• Last Updated: Sunday September 27 2015, 08:38 BST

    Lewis Hamilton produced an exhibition in Japan to record his eighth victory of the season and edge ever closer to clinching this year's Formula One world title.

    Lewis Hamilton celebrates on the podium
    Lewis Hamilton celebrates on the podium

    Hamilton appeared to have his work cut out after he qualified behind pole-sitter and his main rival Nico Rosberg for Sunday's race at a sun-drenched Suzuka.

    But despite starting on the dirtier side of the track, Hamilton, who now joins his idol Ayrton Senna on 41 career victories, drew alongside his Mercedes team-mate before muscling his way through at turn two.

    Rosberg dropped to fourth after falling off the track in his attempt to cling on to the lead, but he battled his way back to finish second with Ferrari's Sebastian Vettel completing the podium places.

    Hamilton's Mercedes team were left scratching their heads after an off-colour performance in Singapore only seven days ago.

    But the Silver Arrows, who have dominated Formula One for the best part of two seasons, returned to their emphatic best here and with it sealed their eighth one-two of the campaign.

    Hamilton, who led every lap in Suzuka, is now 48 points ahead of Rosberg with only five races remaining. It is not beyond the realms of possibility that he could clinch his third world championship with races to spare.

    A hat-trick of titles would see Hamilton join Senna, Sir Jackie Stewart and Niki Lauda in the pantheon of all-time Formula One greats.

    He punched the air as he took the chequered flag. "Fantastic job guys, absolutely faultless performance all weekend as usual," the Briton said over the team radio. "It is great to be back up here. Thank you so much for all the hard work."

    Hamilton, who joined his idol on 41 career wins at a track where the Brazilian won all three of his world titles, added o the podium: ""I am so happy right now.

    "For me to come to a race where I use to love watching Ayrton drive and to match his wins - I can't really describe. It does not feel real at the moment."

    Hamilton, who retired from last week's race in Singapore, added: "It was important to strike back. The Ferraris were incredibly quick at the last race. We did not bring our A-game so we really had to take a step back in these last few days and make sure we brought it here.

    "I could not have done it without this team, it is remarkable what they have done. The car was beautiful to drive."

    Rosberg past Bottas at the chicane on lap 17 before emerging ahead of Vettel at the final round of pit stops.

    "Lewis got a better start," he said. It was good battle into turn one, he had the inside line and made it stick in turn one and two. That was the end of it there. Fourth would not have been acceptable and second was the best-possible outcome after that. I am happy with the fight back."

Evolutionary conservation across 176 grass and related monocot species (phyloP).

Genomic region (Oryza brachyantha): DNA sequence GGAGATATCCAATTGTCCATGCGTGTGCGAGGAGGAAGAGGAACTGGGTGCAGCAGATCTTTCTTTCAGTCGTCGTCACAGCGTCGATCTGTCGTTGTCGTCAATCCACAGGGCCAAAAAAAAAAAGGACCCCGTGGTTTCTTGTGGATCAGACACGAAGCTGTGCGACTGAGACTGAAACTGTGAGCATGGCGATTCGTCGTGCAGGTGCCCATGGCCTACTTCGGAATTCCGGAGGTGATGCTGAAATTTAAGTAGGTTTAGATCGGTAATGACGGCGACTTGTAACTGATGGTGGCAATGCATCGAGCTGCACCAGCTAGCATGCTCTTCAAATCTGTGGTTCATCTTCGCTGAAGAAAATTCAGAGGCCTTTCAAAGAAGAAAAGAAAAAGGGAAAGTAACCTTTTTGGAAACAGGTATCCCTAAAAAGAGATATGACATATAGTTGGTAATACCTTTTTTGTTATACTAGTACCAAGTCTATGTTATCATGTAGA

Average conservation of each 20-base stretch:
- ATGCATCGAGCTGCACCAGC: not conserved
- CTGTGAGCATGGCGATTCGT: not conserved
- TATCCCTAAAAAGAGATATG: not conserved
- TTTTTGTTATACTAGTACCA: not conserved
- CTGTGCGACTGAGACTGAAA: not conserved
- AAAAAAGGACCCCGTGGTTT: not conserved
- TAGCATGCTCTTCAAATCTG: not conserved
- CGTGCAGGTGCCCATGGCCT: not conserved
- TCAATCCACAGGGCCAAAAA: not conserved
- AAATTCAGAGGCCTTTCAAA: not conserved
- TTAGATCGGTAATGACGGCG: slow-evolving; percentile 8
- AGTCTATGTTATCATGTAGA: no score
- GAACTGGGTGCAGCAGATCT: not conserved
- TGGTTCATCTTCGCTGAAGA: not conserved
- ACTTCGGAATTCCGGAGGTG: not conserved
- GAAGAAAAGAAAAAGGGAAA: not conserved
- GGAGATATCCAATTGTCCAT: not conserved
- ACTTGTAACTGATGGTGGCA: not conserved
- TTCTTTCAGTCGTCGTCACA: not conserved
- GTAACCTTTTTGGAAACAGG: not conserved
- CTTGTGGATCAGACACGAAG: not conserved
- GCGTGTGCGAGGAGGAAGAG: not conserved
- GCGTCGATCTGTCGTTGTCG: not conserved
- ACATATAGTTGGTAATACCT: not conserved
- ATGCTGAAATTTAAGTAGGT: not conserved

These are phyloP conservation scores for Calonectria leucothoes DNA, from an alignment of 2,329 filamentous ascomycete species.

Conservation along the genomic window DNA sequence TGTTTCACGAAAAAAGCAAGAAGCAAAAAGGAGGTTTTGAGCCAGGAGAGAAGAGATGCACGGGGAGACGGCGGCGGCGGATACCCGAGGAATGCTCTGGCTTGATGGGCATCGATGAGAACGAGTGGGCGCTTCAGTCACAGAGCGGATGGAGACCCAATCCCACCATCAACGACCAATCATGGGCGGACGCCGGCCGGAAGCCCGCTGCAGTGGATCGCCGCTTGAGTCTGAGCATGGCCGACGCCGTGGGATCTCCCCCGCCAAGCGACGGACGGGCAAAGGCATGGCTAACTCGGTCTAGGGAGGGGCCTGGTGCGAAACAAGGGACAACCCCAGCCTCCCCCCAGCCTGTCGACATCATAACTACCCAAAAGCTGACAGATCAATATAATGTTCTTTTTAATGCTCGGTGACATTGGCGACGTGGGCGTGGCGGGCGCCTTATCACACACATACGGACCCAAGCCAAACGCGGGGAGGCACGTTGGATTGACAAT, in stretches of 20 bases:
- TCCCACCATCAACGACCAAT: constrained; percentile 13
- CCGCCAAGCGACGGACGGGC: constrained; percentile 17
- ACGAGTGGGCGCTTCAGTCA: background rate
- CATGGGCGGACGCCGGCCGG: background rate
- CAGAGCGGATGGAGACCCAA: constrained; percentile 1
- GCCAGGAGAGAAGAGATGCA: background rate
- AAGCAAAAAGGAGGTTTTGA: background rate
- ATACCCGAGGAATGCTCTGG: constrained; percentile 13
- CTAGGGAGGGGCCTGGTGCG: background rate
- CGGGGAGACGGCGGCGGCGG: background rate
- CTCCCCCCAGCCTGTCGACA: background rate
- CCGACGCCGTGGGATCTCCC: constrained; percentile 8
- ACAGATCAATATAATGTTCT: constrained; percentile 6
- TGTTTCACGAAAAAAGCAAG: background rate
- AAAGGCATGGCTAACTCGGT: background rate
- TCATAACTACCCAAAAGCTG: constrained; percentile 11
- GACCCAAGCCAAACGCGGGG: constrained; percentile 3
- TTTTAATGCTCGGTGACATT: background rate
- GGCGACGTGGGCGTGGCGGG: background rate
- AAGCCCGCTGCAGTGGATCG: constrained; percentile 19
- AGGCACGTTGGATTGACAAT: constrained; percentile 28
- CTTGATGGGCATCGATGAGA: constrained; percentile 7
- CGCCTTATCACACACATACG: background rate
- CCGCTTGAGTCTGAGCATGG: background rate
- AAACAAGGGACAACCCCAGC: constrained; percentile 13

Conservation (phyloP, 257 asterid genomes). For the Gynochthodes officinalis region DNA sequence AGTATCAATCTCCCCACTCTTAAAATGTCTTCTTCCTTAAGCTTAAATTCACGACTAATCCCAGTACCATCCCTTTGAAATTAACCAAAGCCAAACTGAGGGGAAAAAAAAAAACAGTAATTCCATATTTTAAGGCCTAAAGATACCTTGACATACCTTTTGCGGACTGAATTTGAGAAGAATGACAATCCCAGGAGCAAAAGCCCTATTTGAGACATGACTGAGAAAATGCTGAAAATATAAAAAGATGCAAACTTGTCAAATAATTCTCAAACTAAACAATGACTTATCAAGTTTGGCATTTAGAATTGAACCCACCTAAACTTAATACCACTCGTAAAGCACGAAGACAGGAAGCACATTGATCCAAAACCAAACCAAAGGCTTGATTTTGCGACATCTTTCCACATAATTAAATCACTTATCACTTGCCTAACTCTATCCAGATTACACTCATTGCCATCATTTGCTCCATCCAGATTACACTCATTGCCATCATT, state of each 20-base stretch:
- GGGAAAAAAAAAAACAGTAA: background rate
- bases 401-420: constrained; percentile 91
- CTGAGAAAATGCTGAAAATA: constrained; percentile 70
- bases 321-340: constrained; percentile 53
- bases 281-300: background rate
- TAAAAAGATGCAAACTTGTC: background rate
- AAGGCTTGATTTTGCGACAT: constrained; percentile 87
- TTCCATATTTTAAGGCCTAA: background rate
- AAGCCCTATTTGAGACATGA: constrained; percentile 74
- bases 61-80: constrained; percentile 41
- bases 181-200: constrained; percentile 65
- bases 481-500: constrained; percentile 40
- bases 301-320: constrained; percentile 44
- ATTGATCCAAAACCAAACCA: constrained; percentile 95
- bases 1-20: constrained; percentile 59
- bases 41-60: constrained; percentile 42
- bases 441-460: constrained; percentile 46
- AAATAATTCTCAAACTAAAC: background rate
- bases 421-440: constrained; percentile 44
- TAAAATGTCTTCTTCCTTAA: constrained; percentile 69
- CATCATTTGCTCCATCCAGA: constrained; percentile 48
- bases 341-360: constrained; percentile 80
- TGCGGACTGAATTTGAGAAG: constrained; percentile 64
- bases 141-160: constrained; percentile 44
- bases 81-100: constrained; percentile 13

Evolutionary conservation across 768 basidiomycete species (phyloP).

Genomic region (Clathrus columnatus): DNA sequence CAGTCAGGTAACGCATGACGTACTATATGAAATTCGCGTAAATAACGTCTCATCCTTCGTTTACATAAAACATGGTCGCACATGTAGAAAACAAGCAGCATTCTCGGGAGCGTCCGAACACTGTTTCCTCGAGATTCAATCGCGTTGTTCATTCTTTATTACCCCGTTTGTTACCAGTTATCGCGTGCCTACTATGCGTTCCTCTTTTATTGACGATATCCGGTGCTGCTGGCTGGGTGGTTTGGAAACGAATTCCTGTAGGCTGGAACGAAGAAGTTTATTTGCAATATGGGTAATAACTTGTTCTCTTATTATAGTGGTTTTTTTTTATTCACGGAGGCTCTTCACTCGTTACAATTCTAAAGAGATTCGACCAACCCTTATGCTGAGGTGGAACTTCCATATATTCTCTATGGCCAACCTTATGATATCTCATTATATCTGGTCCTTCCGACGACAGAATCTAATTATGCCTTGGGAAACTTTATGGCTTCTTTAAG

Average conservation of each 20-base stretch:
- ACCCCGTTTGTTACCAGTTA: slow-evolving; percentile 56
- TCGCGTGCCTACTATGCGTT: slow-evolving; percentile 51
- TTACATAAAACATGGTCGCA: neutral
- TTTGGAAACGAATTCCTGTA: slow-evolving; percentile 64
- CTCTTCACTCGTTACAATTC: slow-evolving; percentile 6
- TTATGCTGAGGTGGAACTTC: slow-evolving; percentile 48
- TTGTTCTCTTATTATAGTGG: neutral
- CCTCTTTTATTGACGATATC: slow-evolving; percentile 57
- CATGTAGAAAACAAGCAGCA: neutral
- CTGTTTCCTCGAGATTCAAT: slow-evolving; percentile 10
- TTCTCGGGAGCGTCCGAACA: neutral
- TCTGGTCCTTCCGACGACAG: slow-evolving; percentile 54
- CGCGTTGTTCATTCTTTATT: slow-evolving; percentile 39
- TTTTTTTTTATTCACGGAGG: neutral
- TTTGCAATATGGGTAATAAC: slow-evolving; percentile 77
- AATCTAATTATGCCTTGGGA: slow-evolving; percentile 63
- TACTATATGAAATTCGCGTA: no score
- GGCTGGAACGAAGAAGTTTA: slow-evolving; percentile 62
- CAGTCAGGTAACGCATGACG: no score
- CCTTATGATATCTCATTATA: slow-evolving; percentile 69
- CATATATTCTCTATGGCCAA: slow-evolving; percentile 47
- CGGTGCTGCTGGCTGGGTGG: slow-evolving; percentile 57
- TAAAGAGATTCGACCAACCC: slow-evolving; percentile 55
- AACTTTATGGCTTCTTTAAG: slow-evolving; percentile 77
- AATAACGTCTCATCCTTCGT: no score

On the championship race, Rosberg added: "It is going the wrong way definitely. I had to win today but it did not work out. I need to win next time out."

    For Hamilton's old team McLaren it was yet another embarrassing race in a season which will definitively rank as the worst of their coveted history.

    No-one expected it to be as bad as this, and in Honda's back yard, it appeared to tip Fernando Alonso, a double world champion, over the edge.

    The Spaniard, who crossed the line in 11th, vented his frustration over the team radio as he slid back down the field in his gutless Honda-powered McLaren.

    "I am getting passed down the straight like a GP2," he exclaimed in reference to Formula One's feeder series.

    Moments later as Max Verstappen, who at 17 is half the Spaniard's age, swept past him on the main straight, Alonso yelled: "GP2 engine. GP2. Arggh."

    It was a stinging, and very public swipe at Honda, whose Japanese-supporting fans used to make the pilgrimage to Suzuka to watch Senna and Alain Prost battle for victories and championships in the 1980s.

    But this McLaren-Honda package could not be further from challenging for titles. Both Alonso and Jenson Button, who finished 16th and whose future remains unclear, finished one lap down on Hamilton.

    McLaren's beleaguered chief executive Ron Dennis made his first appearance at this weekend's grand prix after being confined to his hotel room with a virus. He probably wished he had stayed in bed.

    Elsewhere, Kimi Raikkonen finished fourth for Ferrari with Valtteri Bottas fifth in his Williams. His team-mate Felipe Massa and the fast-starting Daniel Ricciardo banged wheels on the run down to turn one. Both suffered punctures and both spent the remainder of the race running towards the back of the field.

    Nico Hulkenberg finished sixth for Force India. Romain Grosjean, whose Lotus team are to appear at the High Court on Monday over an unpaid tax bill, was seventh with his team-mate Pastor Maldonado eighth.

    The Toro Rosso duo of Verstappen and Carlos Sainz completed the points-paying positions. The Dutchman passed his team-mate in the closing stages with a fine move into the chicane.

    Daniil Kvyat, who was involved in a huge shunt in Saturday's qualifying session, started from the pit lane after his Red Bull mechanics worked through the night to change his chassis, gearbox, engine and a number of other components. He ended the race in 13th.